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Clinical Summary


The focused assessment with sonography for trauma (FAST) examination is a safe, portable, noninvasive diagnostic tool to investigate for hemoperitoneum, hemopericardium, and hemothorax in trauma victims. The FAST exam can help detect free fluid (ie, hemoperitoneum in the hypotensive patient); however, the FAST exam cannot exclude solid organ injury. Hemoperitoneum in the pediatric trauma patient is usually a result of hepatic or splenic injury and will appear as an anechoic (dark) collection on ultrasound (US). The primary indications for use of the FAST exam are blunt or penetrating thoracic or abdominal trauma.




Use a low-frequency (1–5 MHz) curvilinear abdominal or phased-array probe or higher-frequency (6–12 MHz) linear transducers. The latter will provide better resolution as pediatric patients have thinner abdominal walls and less subcutaneous fat. Perform the scan with the patient in the supine position. Direct probe indicator toward the patient’s head or the patient’s right side. When imaging the right upper quadrant (RUQ) and the left upper quadrant (LUQ), rotate the probe counterclockwise during scanning to allow for successful imaging between intercostal rib spaces.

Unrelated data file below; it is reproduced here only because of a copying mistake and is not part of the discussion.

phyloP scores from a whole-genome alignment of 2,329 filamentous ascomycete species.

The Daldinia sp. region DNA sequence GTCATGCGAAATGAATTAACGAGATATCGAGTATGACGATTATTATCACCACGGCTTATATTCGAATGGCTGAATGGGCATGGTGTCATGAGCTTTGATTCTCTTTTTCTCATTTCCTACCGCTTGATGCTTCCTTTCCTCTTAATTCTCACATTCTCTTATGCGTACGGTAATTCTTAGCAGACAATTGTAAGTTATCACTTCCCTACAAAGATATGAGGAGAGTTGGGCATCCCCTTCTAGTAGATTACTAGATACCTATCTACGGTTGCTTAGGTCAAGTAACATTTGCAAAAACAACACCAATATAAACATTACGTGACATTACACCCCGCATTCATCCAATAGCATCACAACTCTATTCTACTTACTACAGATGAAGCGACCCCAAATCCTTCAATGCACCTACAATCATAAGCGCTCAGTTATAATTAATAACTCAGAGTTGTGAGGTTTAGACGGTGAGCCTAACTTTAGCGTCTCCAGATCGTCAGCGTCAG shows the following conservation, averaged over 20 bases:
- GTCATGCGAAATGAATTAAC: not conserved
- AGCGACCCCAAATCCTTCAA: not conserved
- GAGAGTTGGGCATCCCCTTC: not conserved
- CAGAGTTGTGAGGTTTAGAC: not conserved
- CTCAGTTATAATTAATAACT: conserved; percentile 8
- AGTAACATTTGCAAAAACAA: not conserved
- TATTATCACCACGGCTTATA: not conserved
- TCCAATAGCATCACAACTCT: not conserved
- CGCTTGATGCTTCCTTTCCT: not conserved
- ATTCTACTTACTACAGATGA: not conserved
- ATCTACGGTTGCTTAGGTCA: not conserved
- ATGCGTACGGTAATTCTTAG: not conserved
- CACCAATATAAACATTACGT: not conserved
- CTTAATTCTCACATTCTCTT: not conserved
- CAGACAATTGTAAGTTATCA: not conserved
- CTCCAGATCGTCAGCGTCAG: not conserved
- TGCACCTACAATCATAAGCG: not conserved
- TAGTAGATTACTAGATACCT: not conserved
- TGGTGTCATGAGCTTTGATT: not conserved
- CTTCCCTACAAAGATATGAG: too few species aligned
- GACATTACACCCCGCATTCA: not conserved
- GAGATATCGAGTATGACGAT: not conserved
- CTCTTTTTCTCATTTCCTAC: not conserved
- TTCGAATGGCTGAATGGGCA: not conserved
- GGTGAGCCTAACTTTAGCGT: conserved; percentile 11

Obtain the following four views:


  1. Subxiphoid view of the heart

  2. Hepatorenal space (Morison pouch) in the right upper quadrant (RUQ)

  3. Splenorenal recess, as well as the subphrenic space, in the left upper quadrant (LUQ)

  4. Suprapubic view

    1. Rectovesicular pouch (males)

    1. Pouch of Douglas (females)

    1. RUQ and pelvic views are routinely performed first in the pediatric trauma patient as these are most sensitive in detecting intraperitoneal free fluid

Figure 21.1 ▪ FAST Exam Ultrasound Windows.
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(A) The 4 US windows of the FAST exam: (1) The right upper quadrant view of the hepatorenal recess; (2) the left upper quadrant view of the splenorenal recess; (3) the subxiphoid cardiac view; and (4) the suprapubic view. (B) Probes Used for Ultrasound. Few probes that one may use in their clinical practice are shown. A. Low-frequency curved array or convex probe. B. Low-frequency phased array or sector probe. C. High-frequency linear array probe. D. High-frequency endocavitary probe. (Reproduced with permission from Ma OJ, Mateer JR, Blaivas M: Emergency Ultrasound, 2nd ed. McGraw-Hill, New York, 2008 [A].) (Photo contributor: Dimitrios Papanagnou, MD [B].)

Figure 21.2 ▪ A Positive Right Upper Quadrant FAST View.
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The liver (L) is visualized on the left side of the image with the right kidney (K) on the right side of the image; between the 2 organs, an anechoic stripe is visualized, representing free fluid (FF or hemoperitoneum) in a patient sustaining blunt trauma. (Photo contributor: James Tsung, MD.)

Figure 21.3 ▪ A Positive Left Upper Quadrant FAST View.
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